‘100 Black Men in Suits’ takes over Baylor

Story by Maddie Gee | Reporter, Video by Kennedy Dendy | Broadcast Reporter

Baylor Multicultural Affairs and MISTER hosted its second “100 Black Men In Suits” event on Friday, starting at Baylor’s campus and eventually driving to the voting polls.

Arlington sophomore Tanaka Tava was a co-leader and said he helped get support for the event.

“I guess I was more of a communications specialist reaching out to Dr. Jackson, the Lariat, and people in general just to publicize the event,” Tava said. “Also just making sure that we were able to round up a bunch of men … to use their voice and vote.”

Black voting participation has decreased, and Tava said it is time that black men step up and take charge in society..

“I do feel as though society can have a negative connotation when it comes to the African-American male, so you are the either ‘too perfect’ one or you are the ‘too outspoken’ one,” Tava said. “I feel like that is so wrong because that view puts so many people in a box.”

Tava said is time for black men to make their voices and opinions heard despite how society sees them.

“I feel like it is very important for black men to go out their and utilize their voice to make a change, because, honestly, as we continue to see how each and every election cycle goes on, black involvement — especially black men involvement — has continued to decrease,” Tava said.

Houston Baylor graduate Reggie Singletary participated in the first “100 Black Men in Suits” event and was involved in this year’s event as well.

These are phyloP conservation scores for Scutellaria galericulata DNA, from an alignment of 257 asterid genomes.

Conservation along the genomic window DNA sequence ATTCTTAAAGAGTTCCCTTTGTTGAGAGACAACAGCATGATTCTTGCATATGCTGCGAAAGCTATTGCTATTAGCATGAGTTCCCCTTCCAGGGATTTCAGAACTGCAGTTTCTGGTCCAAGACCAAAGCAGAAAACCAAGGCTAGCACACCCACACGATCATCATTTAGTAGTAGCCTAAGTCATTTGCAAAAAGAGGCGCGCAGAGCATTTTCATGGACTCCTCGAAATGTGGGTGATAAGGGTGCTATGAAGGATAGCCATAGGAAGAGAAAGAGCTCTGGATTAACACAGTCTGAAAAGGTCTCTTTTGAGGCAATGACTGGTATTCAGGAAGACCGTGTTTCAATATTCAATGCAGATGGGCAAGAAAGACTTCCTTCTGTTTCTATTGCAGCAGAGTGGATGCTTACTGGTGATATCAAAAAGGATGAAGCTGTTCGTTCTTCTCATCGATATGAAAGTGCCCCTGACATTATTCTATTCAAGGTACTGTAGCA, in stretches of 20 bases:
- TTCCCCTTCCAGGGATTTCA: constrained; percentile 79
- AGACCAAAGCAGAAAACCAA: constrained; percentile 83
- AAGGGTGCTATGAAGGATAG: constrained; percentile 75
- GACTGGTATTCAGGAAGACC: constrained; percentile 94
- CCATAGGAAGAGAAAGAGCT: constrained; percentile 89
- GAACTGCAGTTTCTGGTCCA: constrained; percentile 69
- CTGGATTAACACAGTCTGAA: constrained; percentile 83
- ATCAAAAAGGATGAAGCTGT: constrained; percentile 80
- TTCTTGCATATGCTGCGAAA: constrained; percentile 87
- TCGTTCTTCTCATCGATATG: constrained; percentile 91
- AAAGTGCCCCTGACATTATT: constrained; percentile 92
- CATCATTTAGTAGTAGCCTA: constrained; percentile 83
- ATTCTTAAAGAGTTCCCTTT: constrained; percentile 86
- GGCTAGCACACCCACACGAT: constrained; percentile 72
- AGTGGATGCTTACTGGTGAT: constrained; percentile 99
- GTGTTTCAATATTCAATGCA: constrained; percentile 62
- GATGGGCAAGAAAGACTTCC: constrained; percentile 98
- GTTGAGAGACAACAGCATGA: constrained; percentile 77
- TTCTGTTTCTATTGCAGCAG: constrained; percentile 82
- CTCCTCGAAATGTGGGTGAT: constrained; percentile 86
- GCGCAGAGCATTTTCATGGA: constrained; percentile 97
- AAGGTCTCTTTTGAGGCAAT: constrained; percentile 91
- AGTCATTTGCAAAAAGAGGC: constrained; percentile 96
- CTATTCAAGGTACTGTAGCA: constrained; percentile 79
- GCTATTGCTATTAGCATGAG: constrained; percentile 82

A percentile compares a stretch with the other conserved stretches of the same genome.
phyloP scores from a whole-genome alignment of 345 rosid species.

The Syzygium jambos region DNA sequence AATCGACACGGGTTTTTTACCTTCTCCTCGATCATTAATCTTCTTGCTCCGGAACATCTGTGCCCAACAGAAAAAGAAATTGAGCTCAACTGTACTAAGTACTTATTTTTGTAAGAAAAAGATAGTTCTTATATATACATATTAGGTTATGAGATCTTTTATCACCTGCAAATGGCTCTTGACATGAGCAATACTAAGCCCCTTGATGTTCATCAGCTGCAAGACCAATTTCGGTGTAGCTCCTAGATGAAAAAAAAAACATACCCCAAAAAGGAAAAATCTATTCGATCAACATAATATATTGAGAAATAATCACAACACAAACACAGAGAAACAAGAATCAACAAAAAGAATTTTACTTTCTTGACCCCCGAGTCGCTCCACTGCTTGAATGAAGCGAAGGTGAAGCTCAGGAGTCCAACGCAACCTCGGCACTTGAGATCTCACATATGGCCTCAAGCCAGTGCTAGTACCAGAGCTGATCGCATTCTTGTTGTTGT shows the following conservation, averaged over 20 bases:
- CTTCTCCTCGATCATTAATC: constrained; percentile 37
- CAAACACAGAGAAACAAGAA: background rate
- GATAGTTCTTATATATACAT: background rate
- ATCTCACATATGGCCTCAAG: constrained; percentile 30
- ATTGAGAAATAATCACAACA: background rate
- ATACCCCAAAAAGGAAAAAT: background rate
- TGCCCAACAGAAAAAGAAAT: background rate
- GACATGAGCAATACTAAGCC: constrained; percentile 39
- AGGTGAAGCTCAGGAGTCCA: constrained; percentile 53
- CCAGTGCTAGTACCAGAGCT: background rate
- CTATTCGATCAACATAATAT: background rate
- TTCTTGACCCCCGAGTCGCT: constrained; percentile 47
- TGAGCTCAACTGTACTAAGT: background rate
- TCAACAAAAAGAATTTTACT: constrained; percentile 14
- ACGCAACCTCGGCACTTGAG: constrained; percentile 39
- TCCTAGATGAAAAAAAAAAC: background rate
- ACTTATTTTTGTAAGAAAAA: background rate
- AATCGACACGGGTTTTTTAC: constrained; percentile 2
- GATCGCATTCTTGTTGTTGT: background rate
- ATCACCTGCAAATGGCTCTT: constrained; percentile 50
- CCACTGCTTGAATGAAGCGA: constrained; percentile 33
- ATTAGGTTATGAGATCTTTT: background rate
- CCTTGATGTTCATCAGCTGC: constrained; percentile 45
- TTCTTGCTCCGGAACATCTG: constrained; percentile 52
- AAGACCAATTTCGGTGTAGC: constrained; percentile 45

“The first one was just a unifying thing. We had noticed that black men were really not together on campus, and that was the whole purpose of it,” Singletary said. “This time it is centered around voting and getting black men to vote and getting them involved that way. We think that it is powerful to see the image of black men in suits together going to vote. Two powerful things combined together to make a bigger impact.”

Singletary said it is important that not just black men, but all people of color get involved and vote in this year’s elections.

“I think it is important because a lot of the times we simplify the voting process and think that voting is the only way that we can make change,” Singletary said. “But if we can really rally behind it and strategically get people to vote, and people can see how directly their vote enacts change on a local, state, regional level, I think people gain more conscious into how they can directly impact their politics and everything around them as well.”